1,100-year-old coin found in royal Pictish power centre

The 1,100-year-old coin  found at an archaeological dig at Burghead Fort. Picture: PA
The 1,100-year-old coin found at an archaeological dig at Burghead Fort. Picture: PA
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A 1,100-year-old coin is amongst a series of discoveries made at what experts believe was a royal power centre of a northerly Pictish kingdom.

The coin was found along with the remains of a longhouse at Burghead Fort near Lossiemouth, which was thought to have been largely destroyed by the development of a new town during the 19th century.

Architects at the site of the dig.

Architects at the site of the dig.

Now archaeologists from Aberdeen University hope further significant findings will be revealed at the site – a probable seat of power of Northern Pictland between 500AD and 1000AD, given the fresh discoveries.

Dr Gordon Noble, senior lecturer at the University of Aberdeen, said: “The assumption has always been that there was nothing left at Burghead; that it was all trashed in the 19th century, but nobody’s really looked at the interior to see if there’s anything that survives inside the fort.

“But beneath the 19th century debris, we have started to find significant Pictish remains.”

The Alfred the Great coin was found within the floor layers of the building. Dating to the late ninth century, it is from the final era of the fort’s use and dates to a time when Viking raiders and settlers were leading to major changes within Pictish society.

Dr Noble added: “The coin is also interesting as it shows that the fort occupants were able to tap into long-distance trade networks.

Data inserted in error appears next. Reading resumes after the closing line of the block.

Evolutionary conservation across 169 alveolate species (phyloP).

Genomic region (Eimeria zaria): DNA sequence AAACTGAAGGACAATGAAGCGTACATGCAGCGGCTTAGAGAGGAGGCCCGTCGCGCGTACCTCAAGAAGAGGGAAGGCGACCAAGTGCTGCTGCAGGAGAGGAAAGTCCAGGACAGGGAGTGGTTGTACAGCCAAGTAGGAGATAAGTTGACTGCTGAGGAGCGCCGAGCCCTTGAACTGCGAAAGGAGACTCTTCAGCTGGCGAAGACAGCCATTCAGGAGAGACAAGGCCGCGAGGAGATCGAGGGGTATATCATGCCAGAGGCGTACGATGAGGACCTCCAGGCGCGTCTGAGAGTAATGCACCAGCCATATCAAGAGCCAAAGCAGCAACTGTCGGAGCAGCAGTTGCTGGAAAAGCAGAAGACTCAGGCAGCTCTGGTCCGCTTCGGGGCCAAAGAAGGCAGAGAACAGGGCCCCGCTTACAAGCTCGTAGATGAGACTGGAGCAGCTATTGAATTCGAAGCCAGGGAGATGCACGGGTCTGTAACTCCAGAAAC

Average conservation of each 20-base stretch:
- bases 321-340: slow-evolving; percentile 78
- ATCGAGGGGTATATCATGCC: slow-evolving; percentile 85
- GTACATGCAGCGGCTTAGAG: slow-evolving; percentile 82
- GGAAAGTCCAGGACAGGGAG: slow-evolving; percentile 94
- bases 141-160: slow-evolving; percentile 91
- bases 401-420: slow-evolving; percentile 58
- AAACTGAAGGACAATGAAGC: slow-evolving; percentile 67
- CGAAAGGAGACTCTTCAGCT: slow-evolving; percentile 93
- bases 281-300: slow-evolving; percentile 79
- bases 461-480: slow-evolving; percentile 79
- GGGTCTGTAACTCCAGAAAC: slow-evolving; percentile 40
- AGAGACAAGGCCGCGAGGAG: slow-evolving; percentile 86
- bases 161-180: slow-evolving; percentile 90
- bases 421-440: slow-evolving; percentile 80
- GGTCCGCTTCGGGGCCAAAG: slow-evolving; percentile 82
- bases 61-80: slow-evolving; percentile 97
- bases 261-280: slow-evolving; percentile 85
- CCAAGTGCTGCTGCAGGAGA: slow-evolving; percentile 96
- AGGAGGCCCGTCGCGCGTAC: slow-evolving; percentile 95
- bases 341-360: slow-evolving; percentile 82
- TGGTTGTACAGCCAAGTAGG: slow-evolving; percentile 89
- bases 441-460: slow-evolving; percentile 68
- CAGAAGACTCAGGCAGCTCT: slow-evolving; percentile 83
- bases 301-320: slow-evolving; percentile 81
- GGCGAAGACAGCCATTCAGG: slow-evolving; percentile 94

“The coin is also pierced, perhaps for wearing; it shows that the occupants of the fort in this non-monetary economy literally wore their wealth.”

Dr Noble said the discovery of the Pictish longhouse helped to further understand the nature of the settlements within Burghead. He added: “Very little is known about Pictish architecture so this finding could provide vital clues as to the character of Pictish domestic architecture and the nature of activity at major forts such as Burghead.”

The Aberdeen University team has been working at Burghead on and off since 2015.

“Overall these findings suggest that there is still valuable information that can be recovered from Burghead which would tell us more about this society at a significant time for northern Scotland – just as Norse settlers were consolidating their power in Shetland and Orkney and launching attacks on mainland Scotland.”

Bruce Mann, archaeologist for Aberdeenshire Council Archaeology Service, which has supported the dig alongside Burghead Headland Trust, said: “The fact that we have surviving buildings and floor levels from this date is just incredible, and the universities’ work is shedding light on what is too often mistakenly called the ‘Dark Ages’.”